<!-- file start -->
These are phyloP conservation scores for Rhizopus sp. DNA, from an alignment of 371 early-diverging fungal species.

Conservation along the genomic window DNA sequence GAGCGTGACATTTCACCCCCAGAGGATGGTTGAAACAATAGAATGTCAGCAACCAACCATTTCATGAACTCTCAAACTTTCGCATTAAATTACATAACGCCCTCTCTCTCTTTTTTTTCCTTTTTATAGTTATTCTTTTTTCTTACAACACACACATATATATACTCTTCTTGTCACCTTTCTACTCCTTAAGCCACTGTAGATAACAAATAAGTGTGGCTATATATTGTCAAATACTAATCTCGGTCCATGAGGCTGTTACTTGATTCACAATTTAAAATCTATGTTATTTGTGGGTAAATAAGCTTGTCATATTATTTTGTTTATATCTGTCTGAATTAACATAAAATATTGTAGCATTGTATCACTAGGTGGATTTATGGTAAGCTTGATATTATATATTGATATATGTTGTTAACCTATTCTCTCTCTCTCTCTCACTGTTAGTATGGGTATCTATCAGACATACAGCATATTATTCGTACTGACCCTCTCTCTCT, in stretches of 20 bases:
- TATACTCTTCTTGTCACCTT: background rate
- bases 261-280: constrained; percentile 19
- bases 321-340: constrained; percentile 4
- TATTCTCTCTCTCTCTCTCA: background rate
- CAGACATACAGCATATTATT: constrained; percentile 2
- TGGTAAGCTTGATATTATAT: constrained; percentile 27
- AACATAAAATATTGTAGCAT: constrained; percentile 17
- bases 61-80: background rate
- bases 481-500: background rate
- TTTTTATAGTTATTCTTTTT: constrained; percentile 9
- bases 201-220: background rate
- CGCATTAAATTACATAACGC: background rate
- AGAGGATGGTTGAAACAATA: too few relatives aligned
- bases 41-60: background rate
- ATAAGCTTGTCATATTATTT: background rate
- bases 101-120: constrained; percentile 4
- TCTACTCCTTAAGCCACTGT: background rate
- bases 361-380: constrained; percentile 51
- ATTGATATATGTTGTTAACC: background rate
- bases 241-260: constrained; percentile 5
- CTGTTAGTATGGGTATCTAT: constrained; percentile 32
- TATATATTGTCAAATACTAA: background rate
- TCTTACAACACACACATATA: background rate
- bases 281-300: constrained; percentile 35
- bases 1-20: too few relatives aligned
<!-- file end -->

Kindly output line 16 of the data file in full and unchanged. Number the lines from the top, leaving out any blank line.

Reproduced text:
- bases 41-60: background rate